Predictive Monitoring: Hackathon success

Filed under: Technology — lenand @ 2:13 pm
Tags: , ,

In the era of big data, analytical methods have to be fast and effective.  Traditional statistical and rule based methods cannot keep pace with volumes and variety of data being collected.  They will miss patterns of data that could improve decision making.

The time has come when there is little option other than starting to consider automatic machine learning on an enterprise scale.  Patterns in data can be identified and used to calculate the probability of events in the future.  The prediction can be done in real time applications, such as intensive care monitoring in hospitals.

There seems to be a view that machine learning, pattern matching and prediction is expensive, slow or inaccurate – or all three!  Here is an example that demonstrates otherwise.  A Hackathon produced a prediction of blood sugar level in a diabetic patient in less than a day.  The machine learning algorithms were not meditated by any additional clinical input.

Blood sugar prediction

Blood sugar prediction

Similar techniques could prove invaluable in care of the elderly, early dementia and psychiatric patient monitoring.

This Predictive Monitoring hackathon was held in Singapore.  The UK should be more proactive in supporting such machine learning innovation, or a lead in vital technology could be lost.



  1. […] This should encourage UK and EU investment in smart software to help in diagnosis and treatment to improve health outcomes.  There’s big money for those innovators that provide scalable machine learning and prediction.  The Internet of Things is capable of generating more data than can be analysed easily by traditional techniques.  Singapore is doing it. […]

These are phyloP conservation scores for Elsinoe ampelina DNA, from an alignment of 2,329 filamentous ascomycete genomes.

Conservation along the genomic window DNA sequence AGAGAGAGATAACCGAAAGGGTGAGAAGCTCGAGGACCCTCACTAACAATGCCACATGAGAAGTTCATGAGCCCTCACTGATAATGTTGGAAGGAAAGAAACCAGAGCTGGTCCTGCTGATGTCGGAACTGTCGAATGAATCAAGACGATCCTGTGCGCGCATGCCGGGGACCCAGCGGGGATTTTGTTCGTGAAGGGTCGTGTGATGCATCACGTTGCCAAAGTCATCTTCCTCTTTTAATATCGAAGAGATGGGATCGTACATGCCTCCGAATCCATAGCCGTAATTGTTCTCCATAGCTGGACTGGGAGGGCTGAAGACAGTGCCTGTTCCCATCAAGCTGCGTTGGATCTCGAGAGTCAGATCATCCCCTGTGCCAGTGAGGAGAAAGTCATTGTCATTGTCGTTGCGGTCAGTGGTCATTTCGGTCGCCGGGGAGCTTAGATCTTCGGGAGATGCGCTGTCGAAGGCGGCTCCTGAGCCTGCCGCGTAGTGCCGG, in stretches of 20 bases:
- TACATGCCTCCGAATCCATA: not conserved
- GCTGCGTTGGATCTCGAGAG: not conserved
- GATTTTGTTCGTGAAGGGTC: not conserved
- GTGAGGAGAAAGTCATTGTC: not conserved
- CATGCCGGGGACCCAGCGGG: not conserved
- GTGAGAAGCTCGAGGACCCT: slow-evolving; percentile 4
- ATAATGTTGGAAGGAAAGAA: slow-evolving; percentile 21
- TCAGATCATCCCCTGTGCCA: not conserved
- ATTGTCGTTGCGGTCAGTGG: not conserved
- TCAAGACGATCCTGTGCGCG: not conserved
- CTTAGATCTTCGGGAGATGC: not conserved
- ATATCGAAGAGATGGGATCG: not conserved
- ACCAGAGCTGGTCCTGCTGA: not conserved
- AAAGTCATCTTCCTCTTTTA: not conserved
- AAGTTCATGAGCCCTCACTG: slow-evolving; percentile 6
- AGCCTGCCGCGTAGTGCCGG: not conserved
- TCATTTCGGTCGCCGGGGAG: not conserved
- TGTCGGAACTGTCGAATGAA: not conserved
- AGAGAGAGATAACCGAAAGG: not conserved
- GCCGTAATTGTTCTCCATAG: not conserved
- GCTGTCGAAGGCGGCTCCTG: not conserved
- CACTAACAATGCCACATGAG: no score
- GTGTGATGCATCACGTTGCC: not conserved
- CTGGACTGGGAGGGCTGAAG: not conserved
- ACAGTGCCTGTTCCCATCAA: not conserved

Pingback by Predictive Healthcare: Innovative growth in USA | Quarkside — 29/05/2013 @ 10:31 pm | Reply

  2. […] learning via neural networks produces impressive results.  The Blood Glucose prediction hackathon used three data streams: historical blood glucose, insulin dosage and carbohydrate consumption. […]

    Pingback by Predictive Monitoring: Heart Attack and Stroke? | Quarkside — 03/06/2013 @ 6:12 am | Reply

RSS feed for comments on this post. TrackBack URI

Leave a Reply

Fill in your details below or click an icon to log in:

WordPress.com Logo

You are commenting using your WordPress.com account. Log Out /  Change )

Google photo

You are commenting using your Google account. Log Out /  Change )

Twitter picture

You are commenting using your Twitter account. Log Out /  Change )

Facebook photo

You are commenting using your Facebook account. Log Out /  Change )

Connecting to %s

Blog at WordPress.com.

%d bloggers like this: